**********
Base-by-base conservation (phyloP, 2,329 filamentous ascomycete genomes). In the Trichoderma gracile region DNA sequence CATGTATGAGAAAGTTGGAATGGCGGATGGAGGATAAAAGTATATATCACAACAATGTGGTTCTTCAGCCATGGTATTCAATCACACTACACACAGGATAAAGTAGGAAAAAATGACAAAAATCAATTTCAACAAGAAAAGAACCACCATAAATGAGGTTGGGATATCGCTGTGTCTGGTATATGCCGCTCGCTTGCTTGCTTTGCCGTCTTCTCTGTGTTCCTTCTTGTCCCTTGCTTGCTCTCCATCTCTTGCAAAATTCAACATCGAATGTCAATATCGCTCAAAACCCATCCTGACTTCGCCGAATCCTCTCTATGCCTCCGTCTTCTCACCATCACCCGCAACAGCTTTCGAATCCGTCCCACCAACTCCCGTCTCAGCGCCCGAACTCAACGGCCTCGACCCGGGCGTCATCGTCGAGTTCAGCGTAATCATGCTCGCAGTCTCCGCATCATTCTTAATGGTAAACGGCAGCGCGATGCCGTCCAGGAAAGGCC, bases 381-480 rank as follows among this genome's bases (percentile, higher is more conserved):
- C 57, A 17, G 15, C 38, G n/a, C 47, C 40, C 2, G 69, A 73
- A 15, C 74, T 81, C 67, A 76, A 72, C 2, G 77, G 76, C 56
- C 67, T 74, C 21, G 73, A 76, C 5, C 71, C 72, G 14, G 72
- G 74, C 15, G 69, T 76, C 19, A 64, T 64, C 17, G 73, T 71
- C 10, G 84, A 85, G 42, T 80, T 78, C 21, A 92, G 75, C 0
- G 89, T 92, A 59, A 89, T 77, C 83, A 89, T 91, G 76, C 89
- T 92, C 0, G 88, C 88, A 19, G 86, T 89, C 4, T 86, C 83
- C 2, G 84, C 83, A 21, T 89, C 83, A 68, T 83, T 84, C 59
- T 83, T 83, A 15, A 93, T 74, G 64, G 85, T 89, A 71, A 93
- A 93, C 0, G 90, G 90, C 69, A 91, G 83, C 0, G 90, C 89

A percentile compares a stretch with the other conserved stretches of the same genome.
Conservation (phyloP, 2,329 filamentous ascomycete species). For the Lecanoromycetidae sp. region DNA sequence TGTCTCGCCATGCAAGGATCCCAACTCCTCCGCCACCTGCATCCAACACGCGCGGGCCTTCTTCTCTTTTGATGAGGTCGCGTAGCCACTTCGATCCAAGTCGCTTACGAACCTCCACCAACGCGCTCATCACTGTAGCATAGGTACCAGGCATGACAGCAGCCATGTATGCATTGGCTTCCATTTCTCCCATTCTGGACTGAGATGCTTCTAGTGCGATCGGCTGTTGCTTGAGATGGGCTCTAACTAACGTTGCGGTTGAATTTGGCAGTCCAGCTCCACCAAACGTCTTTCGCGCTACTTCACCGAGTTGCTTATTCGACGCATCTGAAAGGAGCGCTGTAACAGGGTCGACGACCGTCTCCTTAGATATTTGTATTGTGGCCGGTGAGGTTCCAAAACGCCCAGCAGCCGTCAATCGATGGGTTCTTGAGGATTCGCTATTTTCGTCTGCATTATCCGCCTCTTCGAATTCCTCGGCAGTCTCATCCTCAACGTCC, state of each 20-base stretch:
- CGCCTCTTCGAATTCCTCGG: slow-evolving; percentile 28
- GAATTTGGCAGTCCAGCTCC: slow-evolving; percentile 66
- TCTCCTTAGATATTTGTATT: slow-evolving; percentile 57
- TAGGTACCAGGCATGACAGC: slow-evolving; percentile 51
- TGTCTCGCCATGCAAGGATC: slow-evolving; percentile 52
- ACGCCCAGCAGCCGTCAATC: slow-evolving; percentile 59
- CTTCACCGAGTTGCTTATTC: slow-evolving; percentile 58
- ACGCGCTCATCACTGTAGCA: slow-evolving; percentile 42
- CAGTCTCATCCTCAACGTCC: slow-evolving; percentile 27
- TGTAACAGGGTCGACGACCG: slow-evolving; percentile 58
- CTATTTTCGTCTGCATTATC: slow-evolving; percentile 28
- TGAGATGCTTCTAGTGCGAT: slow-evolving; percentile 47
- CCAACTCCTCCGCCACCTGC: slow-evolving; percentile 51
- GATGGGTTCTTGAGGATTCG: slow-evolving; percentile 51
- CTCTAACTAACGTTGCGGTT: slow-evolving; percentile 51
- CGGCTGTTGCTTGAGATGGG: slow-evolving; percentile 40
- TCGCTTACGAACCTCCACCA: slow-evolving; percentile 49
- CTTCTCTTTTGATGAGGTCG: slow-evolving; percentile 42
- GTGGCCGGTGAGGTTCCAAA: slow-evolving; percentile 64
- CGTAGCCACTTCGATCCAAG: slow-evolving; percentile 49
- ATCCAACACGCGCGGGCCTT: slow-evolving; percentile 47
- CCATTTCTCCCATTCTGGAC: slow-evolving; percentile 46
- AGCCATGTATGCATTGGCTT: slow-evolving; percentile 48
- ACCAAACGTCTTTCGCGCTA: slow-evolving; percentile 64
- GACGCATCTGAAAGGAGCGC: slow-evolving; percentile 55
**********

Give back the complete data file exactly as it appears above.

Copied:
Base-by-base conservation (phyloP, 2,329 filamentous ascomycete genomes). In the Trichoderma gracile region DNA sequence CATGTATGAGAAAGTTGGAATGGCGGATGGAGGATAAAAGTATATATCACAACAATGTGGTTCTTCAGCCATGGTATTCAATCACACTACACACAGGATAAAGTAGGAAAAAATGACAAAAATCAATTTCAACAAGAAAAGAACCACCATAAATGAGGTTGGGATATCGCTGTGTCTGGTATATGCCGCTCGCTTGCTTGCTTTGCCGTCTTCTCTGTGTTCCTTCTTGTCCCTTGCTTGCTCTCCATCTCTTGCAAAATTCAACATCGAATGTCAATATCGCTCAAAACCCATCCTGACTTCGCCGAATCCTCTCTATGCCTCCGTCTTCTCACCATCACCCGCAACAGCTTTCGAATCCGTCCCACCAACTCCCGTCTCAGCGCCCGAACTCAACGGCCTCGACCCGGGCGTCATCGTCGAGTTCAGCGTAATCATGCTCGCAGTCTCCGCATCATTCTTAATGGTAAACGGCAGCGCGATGCCGTCCAGGAAAGGCC, bases 381-480 rank as follows among this genome's bases (percentile, higher is more conserved):
- C 57, A 17, G 15, C 38, G n/a, C 47, C 40, C 2, G 69, A 73
- A 15, C 74, T 81, C 67, A 76, A 72, C 2, G 77, G 76, C 56
- C 67, T 74, C 21, G 73, A 76, C 5, C 71, C 72, G 14, G 72
- G 74, C 15, G 69, T 76, C 19, A 64, T 64, C 17, G 73, T 71
- C 10, G 84, A 85, G 42, T 80, T 78, C 21, A 92, G 75, C 0
- G 89, T 92, A 59, A 89, T 77, C 83, A 89, T 91, G 76, C 89
- T 92, C 0, G 88, C 88, A 19, G 86, T 89, C 4, T 86, C 83
- C 2, G 84, C 83, A 21, T 89, C 83, A 68, T 83, T 84, C 59
- T 83, T 83, A 15, A 93, T 74, G 64, G 85, T 89, A 71, A 93
- A 93, C 0, G 90, G 90, C 69, A 91, G 83, C 0, G 90, C 89

A percentile compares a stretch with the other conserved stretches of the same genome.
Conservation (phyloP, 2,329 filamentous ascomycete species). For the Lecanoromycetidae sp. region DNA sequence TGTCTCGCCATGCAAGGATCCCAACTCCTCCGCCACCTGCATCCAACACGCGCGGGCCTTCTTCTCTTTTGATGAGGTCGCGTAGCCACTTCGATCCAAGTCGCTTACGAACCTCCACCAACGCGCTCATCACTGTAGCATAGGTACCAGGCATGACAGCAGCCATGTATGCATTGGCTTCCATTTCTCCCATTCTGGACTGAGATGCTTCTAGTGCGATCGGCTGTTGCTTGAGATGGGCTCTAACTAACGTTGCGGTTGAATTTGGCAGTCCAGCTCCACCAAACGTCTTTCGCGCTACTTCACCGAGTTGCTTATTCGACGCATCTGAAAGGAGCGCTGTAACAGGGTCGACGACCGTCTCCTTAGATATTTGTATTGTGGCCGGTGAGGTTCCAAAACGCCCAGCAGCCGTCAATCGATGGGTTCTTGAGGATTCGCTATTTTCGTCTGCATTATCCGCCTCTTCGAATTCCTCGGCAGTCTCATCCTCAACGTCC, state of each 20-base stretch:
- CGCCTCTTCGAATTCCTCGG: slow-evolving; percentile 28
- GAATTTGGCAGTCCAGCTCC: slow-evolving; percentile 66
- TCTCCTTAGATATTTGTATT: slow-evolving; percentile 57
- TAGGTACCAGGCATGACAGC: slow-evolving; percentile 51
- TGTCTCGCCATGCAAGGATC: slow-evolving; percentile 52
- ACGCCCAGCAGCCGTCAATC: slow-evolving; percentile 59
- CTTCACCGAGTTGCTTATTC: slow-evolving; percentile 58
- ACGCGCTCATCACTGTAGCA: slow-evolving; percentile 42
- CAGTCTCATCCTCAACGTCC: slow-evolving; percentile 27
- TGTAACAGGGTCGACGACCG: slow-evolving; percentile 58
- CTATTTTCGTCTGCATTATC: slow-evolving; percentile 28
- TGAGATGCTTCTAGTGCGAT: slow-evolving; percentile 47
- CCAACTCCTCCGCCACCTGC: slow-evolving; percentile 51
- GATGGGTTCTTGAGGATTCG: slow-evolving; percentile 51
- CTCTAACTAACGTTGCGGTT: slow-evolving; percentile 51
- CGGCTGTTGCTTGAGATGGG: slow-evolving; percentile 40
- TCGCTTACGAACCTCCACCA: slow-evolving; percentile 49
- CTTCTCTTTTGATGAGGTCG: slow-evolving; percentile 42
- GTGGCCGGTGAGGTTCCAAA: slow-evolving; percentile 64
- CGTAGCCACTTCGATCCAAG: slow-evolving; percentile 49
- ATCCAACACGCGCGGGCCTT: slow-evolving; percentile 47
- CCATTTCTCCCATTCTGGAC: slow-evolving; percentile 46
- AGCCATGTATGCATTGGCTT: slow-evolving; percentile 48
- ACCAAACGTCTTTCGCGCTA: slow-evolving; percentile 64
- GACGCATCTGAAAGGAGCGC: slow-evolving; percentile 55